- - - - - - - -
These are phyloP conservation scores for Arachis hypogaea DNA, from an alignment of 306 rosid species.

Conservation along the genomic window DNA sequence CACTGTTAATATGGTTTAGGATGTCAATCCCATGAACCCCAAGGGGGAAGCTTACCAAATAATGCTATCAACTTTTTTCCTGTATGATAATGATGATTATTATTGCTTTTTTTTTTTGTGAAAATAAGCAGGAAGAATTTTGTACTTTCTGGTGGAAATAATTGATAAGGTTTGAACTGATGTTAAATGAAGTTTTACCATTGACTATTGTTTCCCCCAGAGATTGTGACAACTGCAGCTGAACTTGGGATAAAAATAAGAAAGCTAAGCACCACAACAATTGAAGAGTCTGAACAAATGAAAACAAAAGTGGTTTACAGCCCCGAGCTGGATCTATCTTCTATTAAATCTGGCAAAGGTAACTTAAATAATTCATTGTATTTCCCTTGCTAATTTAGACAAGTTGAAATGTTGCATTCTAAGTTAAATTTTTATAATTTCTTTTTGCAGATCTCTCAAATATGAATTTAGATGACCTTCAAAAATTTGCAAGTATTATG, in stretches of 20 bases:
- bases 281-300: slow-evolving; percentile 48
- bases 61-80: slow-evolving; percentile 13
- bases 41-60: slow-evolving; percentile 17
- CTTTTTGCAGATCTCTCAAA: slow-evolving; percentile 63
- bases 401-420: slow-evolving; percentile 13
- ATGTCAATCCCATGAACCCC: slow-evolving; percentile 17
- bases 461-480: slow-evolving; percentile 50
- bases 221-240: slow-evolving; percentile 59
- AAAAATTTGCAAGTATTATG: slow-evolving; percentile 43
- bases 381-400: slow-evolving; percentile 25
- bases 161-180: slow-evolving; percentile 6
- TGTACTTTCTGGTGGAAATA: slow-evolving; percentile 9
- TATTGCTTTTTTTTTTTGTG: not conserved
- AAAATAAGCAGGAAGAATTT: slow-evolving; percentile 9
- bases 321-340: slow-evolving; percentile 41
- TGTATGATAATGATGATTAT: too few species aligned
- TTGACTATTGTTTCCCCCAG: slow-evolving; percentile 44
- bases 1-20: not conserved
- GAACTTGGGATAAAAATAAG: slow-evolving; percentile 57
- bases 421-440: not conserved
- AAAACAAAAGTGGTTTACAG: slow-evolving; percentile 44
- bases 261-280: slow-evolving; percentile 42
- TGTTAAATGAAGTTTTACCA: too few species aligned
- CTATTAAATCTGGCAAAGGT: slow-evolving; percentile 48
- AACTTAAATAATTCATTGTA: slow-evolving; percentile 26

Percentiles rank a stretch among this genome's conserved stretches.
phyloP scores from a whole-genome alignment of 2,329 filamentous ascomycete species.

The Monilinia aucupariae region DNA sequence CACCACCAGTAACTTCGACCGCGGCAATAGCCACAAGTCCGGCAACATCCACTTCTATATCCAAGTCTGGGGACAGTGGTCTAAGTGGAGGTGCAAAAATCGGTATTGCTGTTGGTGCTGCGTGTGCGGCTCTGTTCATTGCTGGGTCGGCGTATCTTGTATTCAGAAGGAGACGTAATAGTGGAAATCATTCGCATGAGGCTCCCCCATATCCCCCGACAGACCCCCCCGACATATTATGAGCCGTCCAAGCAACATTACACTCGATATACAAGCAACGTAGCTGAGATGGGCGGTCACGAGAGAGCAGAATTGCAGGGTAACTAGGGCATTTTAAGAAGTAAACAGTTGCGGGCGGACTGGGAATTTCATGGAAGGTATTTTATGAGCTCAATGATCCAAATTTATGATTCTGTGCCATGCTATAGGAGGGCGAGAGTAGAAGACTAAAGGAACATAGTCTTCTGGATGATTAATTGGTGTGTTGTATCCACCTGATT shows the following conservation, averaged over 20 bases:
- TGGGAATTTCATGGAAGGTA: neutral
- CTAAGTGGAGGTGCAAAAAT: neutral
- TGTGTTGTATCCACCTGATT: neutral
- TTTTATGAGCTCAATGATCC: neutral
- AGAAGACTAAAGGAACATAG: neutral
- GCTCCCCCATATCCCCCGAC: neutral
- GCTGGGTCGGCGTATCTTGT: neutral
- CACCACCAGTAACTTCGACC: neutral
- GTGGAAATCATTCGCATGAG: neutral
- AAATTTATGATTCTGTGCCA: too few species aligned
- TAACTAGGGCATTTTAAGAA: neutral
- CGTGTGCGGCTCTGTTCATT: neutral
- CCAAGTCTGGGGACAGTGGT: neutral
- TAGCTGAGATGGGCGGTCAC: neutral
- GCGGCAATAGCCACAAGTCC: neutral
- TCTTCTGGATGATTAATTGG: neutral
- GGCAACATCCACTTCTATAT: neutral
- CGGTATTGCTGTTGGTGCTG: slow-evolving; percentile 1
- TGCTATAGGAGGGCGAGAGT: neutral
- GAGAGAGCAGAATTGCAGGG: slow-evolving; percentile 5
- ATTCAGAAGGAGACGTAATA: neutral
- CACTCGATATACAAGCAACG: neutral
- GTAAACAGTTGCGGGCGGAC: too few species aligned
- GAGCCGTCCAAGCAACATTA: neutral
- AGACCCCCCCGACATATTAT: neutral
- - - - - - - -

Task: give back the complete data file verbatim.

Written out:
These are phyloP conservation scores for Arachis hypogaea DNA, from an alignment of 306 rosid species.

Conservation along the genomic window DNA sequence CACTGTTAATATGGTTTAGGATGTCAATCCCATGAACCCCAAGGGGGAAGCTTACCAAATAATGCTATCAACTTTTTTCCTGTATGATAATGATGATTATTATTGCTTTTTTTTTTTGTGAAAATAAGCAGGAAGAATTTTGTACTTTCTGGTGGAAATAATTGATAAGGTTTGAACTGATGTTAAATGAAGTTTTACCATTGACTATTGTTTCCCCCAGAGATTGTGACAACTGCAGCTGAACTTGGGATAAAAATAAGAAAGCTAAGCACCACAACAATTGAAGAGTCTGAACAAATGAAAACAAAAGTGGTTTACAGCCCCGAGCTGGATCTATCTTCTATTAAATCTGGCAAAGGTAACTTAAATAATTCATTGTATTTCCCTTGCTAATTTAGACAAGTTGAAATGTTGCATTCTAAGTTAAATTTTTATAATTTCTTTTTGCAGATCTCTCAAATATGAATTTAGATGACCTTCAAAAATTTGCAAGTATTATG, in stretches of 20 bases:
- bases 281-300: slow-evolving; percentile 48
- bases 61-80: slow-evolving; percentile 13
- bases 41-60: slow-evolving; percentile 17
- CTTTTTGCAGATCTCTCAAA: slow-evolving; percentile 63
- bases 401-420: slow-evolving; percentile 13
- ATGTCAATCCCATGAACCCC: slow-evolving; percentile 17
- bases 461-480: slow-evolving; percentile 50
- bases 221-240: slow-evolving; percentile 59
- AAAAATTTGCAAGTATTATG: slow-evolving; percentile 43
- bases 381-400: slow-evolving; percentile 25
- bases 161-180: slow-evolving; percentile 6
- TGTACTTTCTGGTGGAAATA: slow-evolving; percentile 9
- TATTGCTTTTTTTTTTTGTG: not conserved
- AAAATAAGCAGGAAGAATTT: slow-evolving; percentile 9
- bases 321-340: slow-evolving; percentile 41
- TGTATGATAATGATGATTAT: too few species aligned
- TTGACTATTGTTTCCCCCAG: slow-evolving; percentile 44
- bases 1-20: not conserved
- GAACTTGGGATAAAAATAAG: slow-evolving; percentile 57
- bases 421-440: not conserved
- AAAACAAAAGTGGTTTACAG: slow-evolving; percentile 44
- bases 261-280: slow-evolving; percentile 42
- TGTTAAATGAAGTTTTACCA: too few species aligned
- CTATTAAATCTGGCAAAGGT: slow-evolving; percentile 48
- AACTTAAATAATTCATTGTA: slow-evolving; percentile 26

Percentiles rank a stretch among this genome's conserved stretches.
phyloP scores from a whole-genome alignment of 2,329 filamentous ascomycete species.

The Monilinia aucupariae region DNA sequence CACCACCAGTAACTTCGACCGCGGCAATAGCCACAAGTCCGGCAACATCCACTTCTATATCCAAGTCTGGGGACAGTGGTCTAAGTGGAGGTGCAAAAATCGGTATTGCTGTTGGTGCTGCGTGTGCGGCTCTGTTCATTGCTGGGTCGGCGTATCTTGTATTCAGAAGGAGACGTAATAGTGGAAATCATTCGCATGAGGCTCCCCCATATCCCCCGACAGACCCCCCCGACATATTATGAGCCGTCCAAGCAACATTACACTCGATATACAAGCAACGTAGCTGAGATGGGCGGTCACGAGAGAGCAGAATTGCAGGGTAACTAGGGCATTTTAAGAAGTAAACAGTTGCGGGCGGACTGGGAATTTCATGGAAGGTATTTTATGAGCTCAATGATCCAAATTTATGATTCTGTGCCATGCTATAGGAGGGCGAGAGTAGAAGACTAAAGGAACATAGTCTTCTGGATGATTAATTGGTGTGTTGTATCCACCTGATT shows the following conservation, averaged over 20 bases:
- TGGGAATTTCATGGAAGGTA: neutral
- CTAAGTGGAGGTGCAAAAAT: neutral
- TGTGTTGTATCCACCTGATT: neutral
- TTTTATGAGCTCAATGATCC: neutral
- AGAAGACTAAAGGAACATAG: neutral
- GCTCCCCCATATCCCCCGAC: neutral
- GCTGGGTCGGCGTATCTTGT: neutral
- CACCACCAGTAACTTCGACC: neutral
- GTGGAAATCATTCGCATGAG: neutral
- AAATTTATGATTCTGTGCCA: too few species aligned
- TAACTAGGGCATTTTAAGAA: neutral
- CGTGTGCGGCTCTGTTCATT: neutral
- CCAAGTCTGGGGACAGTGGT: neutral
- TAGCTGAGATGGGCGGTCAC: neutral
- GCGGCAATAGCCACAAGTCC: neutral
- TCTTCTGGATGATTAATTGG: neutral
- GGCAACATCCACTTCTATAT: neutral
- CGGTATTGCTGTTGGTGCTG: slow-evolving; percentile 1
- TGCTATAGGAGGGCGAGAGT: neutral
- GAGAGAGCAGAATTGCAGGG: slow-evolving; percentile 5
- ATTCAGAAGGAGACGTAATA: neutral
- CACTCGATATACAAGCAACG: neutral
- GTAAACAGTTGCGGGCGGAC: too few species aligned
- GAGCCGTCCAAGCAACATTA: neutral
- AGACCCCCCCGACATATTAT: neutral